on 21-01-2011 07:47 AM
on 21-01-2011 08:23 AM
addy, your definitely wise not to try put it up on a thin/hollow wall,
hopefully you can find a solution and we will be able to see to outcome
on 21-01-2011 10:41 AM
Addy mate, two of my flatpanels are on stud/hollow walls. The studs should be either 16" or 24" apart - and should easily support the weight of your display once your tv mount is securely fastened.
on 21-01-2011 01:17 PM
Been through it all
The wall is filled with kind of corrugated cardboard, and from my side of the wall to the room the other side is about 2.5-3 inches. Don't really want to risk it :\
If you wanted to wall hang your TV, you may have to do some remodelling. Build a Stud partition in front of the current wall, which will be about 2-3 inches deep when you take into account the Studs and then Plasterboard on Top. Make sure you fix these into the Ceiling and floor so that it locks the whole thing in place.
If you double up the plasterboard, so it's two layers, you will have a lot more strength in the board than just one layer of board. Then purchase Bolts that feed through the holes you drill, and when they are tightended up, a spring flips out and as it pulls backwards against the plasterboard, it locks in place the item you screw to the way.
The other way to do it, if using one layer plasterboard, is making sure that you located slightly wider Wood Struts behind where you want to fix the TV, and screw straight into the wood.
This is a hell of a lot stronger than using Plasterboard fixings, because the wood is far superior.
You can then paper the plasterboard, saving you having to worry about plastering, paint it the same colour as the wall behind, and where the stud is slightly proud of the wall behind, turn it into a feature, with lighting behind it it, or make some shelves or something to make it look part of the room.
You can get your TV wall hung, and it won't cost much to do, and you could even do it yourself if you are DIY competant. Use decent Wood and Plasterboard screws, not the Cheap B&Q rubbish, but something more like SPAX, and you won't have any problems making sure the whole thing is rock solid.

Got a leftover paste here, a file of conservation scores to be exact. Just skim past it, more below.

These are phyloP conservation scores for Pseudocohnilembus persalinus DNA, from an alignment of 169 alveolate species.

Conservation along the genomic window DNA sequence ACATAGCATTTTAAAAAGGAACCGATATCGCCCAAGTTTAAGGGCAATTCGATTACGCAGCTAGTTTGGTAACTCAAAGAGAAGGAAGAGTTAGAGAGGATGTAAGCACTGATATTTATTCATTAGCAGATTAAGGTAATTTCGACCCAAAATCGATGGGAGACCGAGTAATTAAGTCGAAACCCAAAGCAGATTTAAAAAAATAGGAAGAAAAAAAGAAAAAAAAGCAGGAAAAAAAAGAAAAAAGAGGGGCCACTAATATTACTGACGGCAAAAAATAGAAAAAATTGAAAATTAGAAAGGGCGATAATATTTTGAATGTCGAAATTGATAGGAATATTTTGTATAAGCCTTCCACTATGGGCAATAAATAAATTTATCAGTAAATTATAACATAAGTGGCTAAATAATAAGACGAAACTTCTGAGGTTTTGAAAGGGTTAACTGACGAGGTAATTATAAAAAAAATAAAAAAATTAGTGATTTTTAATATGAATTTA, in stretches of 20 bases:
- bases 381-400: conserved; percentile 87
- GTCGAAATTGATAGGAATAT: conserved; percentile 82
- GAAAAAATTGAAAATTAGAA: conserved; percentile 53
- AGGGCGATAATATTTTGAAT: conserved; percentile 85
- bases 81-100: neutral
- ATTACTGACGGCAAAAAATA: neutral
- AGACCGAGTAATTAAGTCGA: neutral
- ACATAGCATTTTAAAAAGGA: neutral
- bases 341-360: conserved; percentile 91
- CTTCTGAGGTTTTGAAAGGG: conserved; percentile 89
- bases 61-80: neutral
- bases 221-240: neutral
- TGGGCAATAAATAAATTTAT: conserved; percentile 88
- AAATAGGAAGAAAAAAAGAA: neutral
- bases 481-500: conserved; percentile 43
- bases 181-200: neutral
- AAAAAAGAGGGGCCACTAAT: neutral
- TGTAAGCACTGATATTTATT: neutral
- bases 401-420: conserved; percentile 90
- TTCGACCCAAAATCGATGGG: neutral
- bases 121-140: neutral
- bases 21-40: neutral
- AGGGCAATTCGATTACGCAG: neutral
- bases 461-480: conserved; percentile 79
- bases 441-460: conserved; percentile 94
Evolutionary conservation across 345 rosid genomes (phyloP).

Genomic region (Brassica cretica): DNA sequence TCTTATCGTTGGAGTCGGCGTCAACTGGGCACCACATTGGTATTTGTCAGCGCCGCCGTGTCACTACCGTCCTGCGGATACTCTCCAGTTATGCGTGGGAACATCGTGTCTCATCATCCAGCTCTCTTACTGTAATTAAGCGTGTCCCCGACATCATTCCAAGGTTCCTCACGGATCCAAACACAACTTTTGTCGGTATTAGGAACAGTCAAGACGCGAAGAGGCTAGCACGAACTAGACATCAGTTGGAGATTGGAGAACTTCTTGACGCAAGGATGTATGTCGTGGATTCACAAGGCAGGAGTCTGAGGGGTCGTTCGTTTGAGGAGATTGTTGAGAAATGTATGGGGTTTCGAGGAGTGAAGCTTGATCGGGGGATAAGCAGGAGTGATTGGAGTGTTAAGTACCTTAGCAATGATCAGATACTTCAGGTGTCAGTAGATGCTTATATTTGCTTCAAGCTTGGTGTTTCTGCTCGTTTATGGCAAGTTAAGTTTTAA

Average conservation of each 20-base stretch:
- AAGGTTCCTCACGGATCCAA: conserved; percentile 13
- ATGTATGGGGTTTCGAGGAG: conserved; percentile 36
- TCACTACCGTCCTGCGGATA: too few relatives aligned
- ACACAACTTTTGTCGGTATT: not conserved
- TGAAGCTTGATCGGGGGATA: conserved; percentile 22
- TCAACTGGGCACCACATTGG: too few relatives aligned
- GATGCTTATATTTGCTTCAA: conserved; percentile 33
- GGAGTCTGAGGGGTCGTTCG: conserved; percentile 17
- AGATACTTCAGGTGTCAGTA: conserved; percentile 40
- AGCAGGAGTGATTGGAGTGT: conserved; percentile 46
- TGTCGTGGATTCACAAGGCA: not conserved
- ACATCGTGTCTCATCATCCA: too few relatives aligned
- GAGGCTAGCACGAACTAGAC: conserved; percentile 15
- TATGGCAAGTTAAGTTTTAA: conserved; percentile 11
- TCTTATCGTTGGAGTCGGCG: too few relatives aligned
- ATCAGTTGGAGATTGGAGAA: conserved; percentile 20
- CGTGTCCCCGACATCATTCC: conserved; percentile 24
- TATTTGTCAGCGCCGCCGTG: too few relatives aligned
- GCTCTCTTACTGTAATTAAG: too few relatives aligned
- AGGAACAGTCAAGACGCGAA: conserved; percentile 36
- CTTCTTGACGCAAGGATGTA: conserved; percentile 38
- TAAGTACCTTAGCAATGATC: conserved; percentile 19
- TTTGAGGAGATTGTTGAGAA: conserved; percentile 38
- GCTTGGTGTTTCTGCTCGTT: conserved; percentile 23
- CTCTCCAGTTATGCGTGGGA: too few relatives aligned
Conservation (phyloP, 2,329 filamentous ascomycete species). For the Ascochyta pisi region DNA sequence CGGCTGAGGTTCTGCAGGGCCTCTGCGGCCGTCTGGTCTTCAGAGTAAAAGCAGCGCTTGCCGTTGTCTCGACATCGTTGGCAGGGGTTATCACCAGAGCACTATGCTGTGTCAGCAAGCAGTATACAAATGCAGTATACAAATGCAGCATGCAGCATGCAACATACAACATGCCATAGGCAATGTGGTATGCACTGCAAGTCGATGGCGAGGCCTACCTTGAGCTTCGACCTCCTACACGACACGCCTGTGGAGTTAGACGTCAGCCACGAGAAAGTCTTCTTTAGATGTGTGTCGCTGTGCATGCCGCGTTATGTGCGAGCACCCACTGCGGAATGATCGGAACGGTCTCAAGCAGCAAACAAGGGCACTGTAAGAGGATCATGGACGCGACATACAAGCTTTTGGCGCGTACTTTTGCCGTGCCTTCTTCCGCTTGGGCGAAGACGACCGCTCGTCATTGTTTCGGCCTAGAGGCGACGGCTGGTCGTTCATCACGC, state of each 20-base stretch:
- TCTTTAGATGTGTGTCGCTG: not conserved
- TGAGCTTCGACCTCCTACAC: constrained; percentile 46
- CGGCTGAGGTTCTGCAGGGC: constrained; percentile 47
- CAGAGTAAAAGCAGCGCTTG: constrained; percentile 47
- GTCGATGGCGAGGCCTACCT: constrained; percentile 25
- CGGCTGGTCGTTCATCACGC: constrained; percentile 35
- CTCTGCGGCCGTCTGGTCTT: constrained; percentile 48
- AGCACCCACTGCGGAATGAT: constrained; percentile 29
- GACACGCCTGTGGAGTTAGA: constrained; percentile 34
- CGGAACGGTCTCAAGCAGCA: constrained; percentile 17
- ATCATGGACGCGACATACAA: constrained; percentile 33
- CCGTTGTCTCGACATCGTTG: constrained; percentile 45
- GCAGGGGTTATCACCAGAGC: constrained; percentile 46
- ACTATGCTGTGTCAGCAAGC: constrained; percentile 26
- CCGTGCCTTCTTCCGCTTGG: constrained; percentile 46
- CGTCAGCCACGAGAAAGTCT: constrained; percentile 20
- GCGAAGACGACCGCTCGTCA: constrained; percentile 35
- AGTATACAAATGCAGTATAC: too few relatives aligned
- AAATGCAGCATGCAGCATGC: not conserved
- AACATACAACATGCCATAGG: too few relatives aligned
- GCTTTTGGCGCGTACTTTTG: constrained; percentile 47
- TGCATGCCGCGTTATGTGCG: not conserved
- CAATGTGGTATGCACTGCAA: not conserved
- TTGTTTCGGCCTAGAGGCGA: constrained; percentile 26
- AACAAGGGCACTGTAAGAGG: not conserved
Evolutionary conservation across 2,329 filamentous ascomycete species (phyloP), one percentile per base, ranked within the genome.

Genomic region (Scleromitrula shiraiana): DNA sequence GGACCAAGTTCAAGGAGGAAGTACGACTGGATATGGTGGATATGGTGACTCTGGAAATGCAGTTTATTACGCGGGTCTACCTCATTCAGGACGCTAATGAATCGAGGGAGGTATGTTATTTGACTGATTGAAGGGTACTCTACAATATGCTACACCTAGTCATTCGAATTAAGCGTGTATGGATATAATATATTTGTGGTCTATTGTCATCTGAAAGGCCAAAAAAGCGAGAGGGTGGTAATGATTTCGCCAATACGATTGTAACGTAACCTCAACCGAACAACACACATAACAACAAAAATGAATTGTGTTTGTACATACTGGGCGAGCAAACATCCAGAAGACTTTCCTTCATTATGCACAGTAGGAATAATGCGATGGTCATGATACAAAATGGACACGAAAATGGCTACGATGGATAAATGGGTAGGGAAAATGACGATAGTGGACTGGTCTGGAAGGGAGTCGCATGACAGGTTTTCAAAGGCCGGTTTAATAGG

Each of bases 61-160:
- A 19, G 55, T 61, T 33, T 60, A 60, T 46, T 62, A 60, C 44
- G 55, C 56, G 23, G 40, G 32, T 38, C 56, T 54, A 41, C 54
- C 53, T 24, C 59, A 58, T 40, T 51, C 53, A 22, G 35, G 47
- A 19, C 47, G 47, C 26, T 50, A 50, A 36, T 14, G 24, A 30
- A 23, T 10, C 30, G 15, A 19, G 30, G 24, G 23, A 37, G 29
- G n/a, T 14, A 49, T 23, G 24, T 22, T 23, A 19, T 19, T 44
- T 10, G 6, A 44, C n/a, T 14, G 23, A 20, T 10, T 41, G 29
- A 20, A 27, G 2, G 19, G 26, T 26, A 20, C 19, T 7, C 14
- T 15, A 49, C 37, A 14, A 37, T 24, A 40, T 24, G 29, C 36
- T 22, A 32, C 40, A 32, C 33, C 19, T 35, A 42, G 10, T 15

It may not be a flat wall like you wanted, but a little bit of dimension to a room never hurts at all. And you could even paint it a different colour which looks fantastic by the way.
Also, don't forget, with a false wall or stud partition, you can place all your wires behind it where you want them run without having to damage your existing walls, and when you leave the house or sell it, you either bring it down without damaging the original walls, or leave it as a feature for future buyers as a TV wall hang which saves them the headache and great selling point.
In my previous house, the Chimney Breasts had been removed so the rooms looked all square and boring. We built a false Chimney Breast in the living room to make a feature, and it would need a bloody good sledge hammer to bring it down because it was built as I've mentioned above, just with a bit more wood.
If you need any more advice, just PM me.
on 21-01-2011 04:06 PM
22-01-2011 07:36 AM - edited 22-01-2011 07:42 AM
Addy - most stud walls are only about 3 inches thick ! You've seen a pic of our kitchen right? Well there is a row of eye level cupboards containing a whole load of weight - all hanging on a stud wall.
I find it strange that you've only got 1 stud in the wall ? Have you tapped your knuckle the length of the wall to hear if there are any other studs/batons at all ? (or used a studfinder ? )
Website ©2013 Sony Computer Entertainment Europe
All content, game titles, trade names and/or trade dress, trademarks, artwork and associated imagery are trademarks and/or copyright material of their respective owners. All rights reserved. [more info]